Please refer to this study by its ClinicalTrials.gov identifier (NCT number): NCT00843583


Locations
Hong Kong
Department of Medicine, The University of Hong Kong, Queen Mary Hospital
Hong Kong, Hong Kong, 852
Sponsors and Collaborators
The University of Hong Kong
Investigators
Principal Investigator: Sau Man Mary Ip, MD Department of Medicine, The University of Hong Kong
More Information

Publications:

Responsible Party: Professor Ip, Sau Man Mary, Department of Medicine, The University of Hong Kong, Queen Mary Hospital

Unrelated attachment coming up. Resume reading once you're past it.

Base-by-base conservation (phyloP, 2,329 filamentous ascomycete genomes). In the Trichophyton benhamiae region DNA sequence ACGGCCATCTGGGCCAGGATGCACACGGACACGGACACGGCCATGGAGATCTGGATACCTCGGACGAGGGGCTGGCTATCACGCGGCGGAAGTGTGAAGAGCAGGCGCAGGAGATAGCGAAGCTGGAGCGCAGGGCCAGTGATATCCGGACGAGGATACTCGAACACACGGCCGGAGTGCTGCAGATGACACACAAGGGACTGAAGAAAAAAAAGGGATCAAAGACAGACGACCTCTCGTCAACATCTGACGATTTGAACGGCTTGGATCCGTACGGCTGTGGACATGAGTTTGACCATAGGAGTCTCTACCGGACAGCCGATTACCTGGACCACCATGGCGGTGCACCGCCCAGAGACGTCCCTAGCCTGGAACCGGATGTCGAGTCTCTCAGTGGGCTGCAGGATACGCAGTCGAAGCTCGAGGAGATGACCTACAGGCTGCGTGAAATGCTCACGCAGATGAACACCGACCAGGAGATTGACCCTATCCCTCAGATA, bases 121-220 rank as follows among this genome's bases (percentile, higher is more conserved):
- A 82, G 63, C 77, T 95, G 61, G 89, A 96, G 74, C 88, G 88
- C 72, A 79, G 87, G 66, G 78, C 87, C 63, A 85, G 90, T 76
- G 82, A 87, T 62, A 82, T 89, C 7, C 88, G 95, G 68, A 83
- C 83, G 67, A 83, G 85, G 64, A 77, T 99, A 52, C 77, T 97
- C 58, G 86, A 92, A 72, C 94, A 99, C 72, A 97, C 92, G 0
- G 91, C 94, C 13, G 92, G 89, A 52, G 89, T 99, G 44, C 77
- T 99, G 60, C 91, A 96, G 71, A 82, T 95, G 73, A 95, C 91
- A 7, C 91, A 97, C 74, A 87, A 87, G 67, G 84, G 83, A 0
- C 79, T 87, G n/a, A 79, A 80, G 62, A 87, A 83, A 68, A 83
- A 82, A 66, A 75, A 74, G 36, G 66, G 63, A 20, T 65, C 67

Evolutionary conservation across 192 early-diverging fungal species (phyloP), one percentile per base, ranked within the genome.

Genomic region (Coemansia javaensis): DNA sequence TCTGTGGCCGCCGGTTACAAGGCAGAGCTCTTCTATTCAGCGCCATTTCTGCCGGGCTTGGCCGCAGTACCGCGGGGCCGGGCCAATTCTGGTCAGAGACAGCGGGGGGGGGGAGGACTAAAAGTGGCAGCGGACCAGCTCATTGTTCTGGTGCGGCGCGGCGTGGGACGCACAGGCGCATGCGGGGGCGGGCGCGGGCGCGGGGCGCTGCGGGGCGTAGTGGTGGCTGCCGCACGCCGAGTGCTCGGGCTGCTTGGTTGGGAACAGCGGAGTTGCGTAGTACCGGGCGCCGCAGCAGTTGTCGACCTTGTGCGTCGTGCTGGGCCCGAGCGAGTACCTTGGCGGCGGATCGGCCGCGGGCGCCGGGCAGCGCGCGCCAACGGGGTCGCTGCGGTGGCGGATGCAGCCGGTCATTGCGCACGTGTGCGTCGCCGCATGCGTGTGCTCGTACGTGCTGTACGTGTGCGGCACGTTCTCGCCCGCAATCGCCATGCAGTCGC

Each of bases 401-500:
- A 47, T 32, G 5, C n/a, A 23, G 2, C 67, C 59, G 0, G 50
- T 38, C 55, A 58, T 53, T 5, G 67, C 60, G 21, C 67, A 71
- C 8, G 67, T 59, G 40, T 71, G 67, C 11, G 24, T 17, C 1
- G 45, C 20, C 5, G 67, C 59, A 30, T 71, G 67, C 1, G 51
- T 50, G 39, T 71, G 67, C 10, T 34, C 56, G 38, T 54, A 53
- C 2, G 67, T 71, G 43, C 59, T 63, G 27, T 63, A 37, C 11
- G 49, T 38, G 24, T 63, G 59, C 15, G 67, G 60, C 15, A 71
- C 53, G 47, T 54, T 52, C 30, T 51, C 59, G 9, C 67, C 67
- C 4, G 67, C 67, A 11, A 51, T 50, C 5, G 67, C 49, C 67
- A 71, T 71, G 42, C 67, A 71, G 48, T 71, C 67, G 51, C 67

ClinicalTrials.gov Identifier: NCT00843583     History of Changes
First Posted: February 13, 2009    Key Record Dates
Last Update Posted: May 3, 2017
Last Verified: May 2017

Keywords provided by The University of Hong Kong:
prevalence
obstructive sleep apnea
resistant hypertension

Additional relevant MeSH terms:
Hypertension
Apnea
Sleep Apnea Syndromes
Sleep Apnea, Obstructive
Vascular Diseases
Cardiovascular Diseases
Respiration Disorders
Respiratory Tract Diseases
Signs and Symptoms, Respiratory
Signs and Symptoms
Sleep Disorders, Intrinsic
Dyssomnias
Sleep Wake Disorders
Nervous System Diseases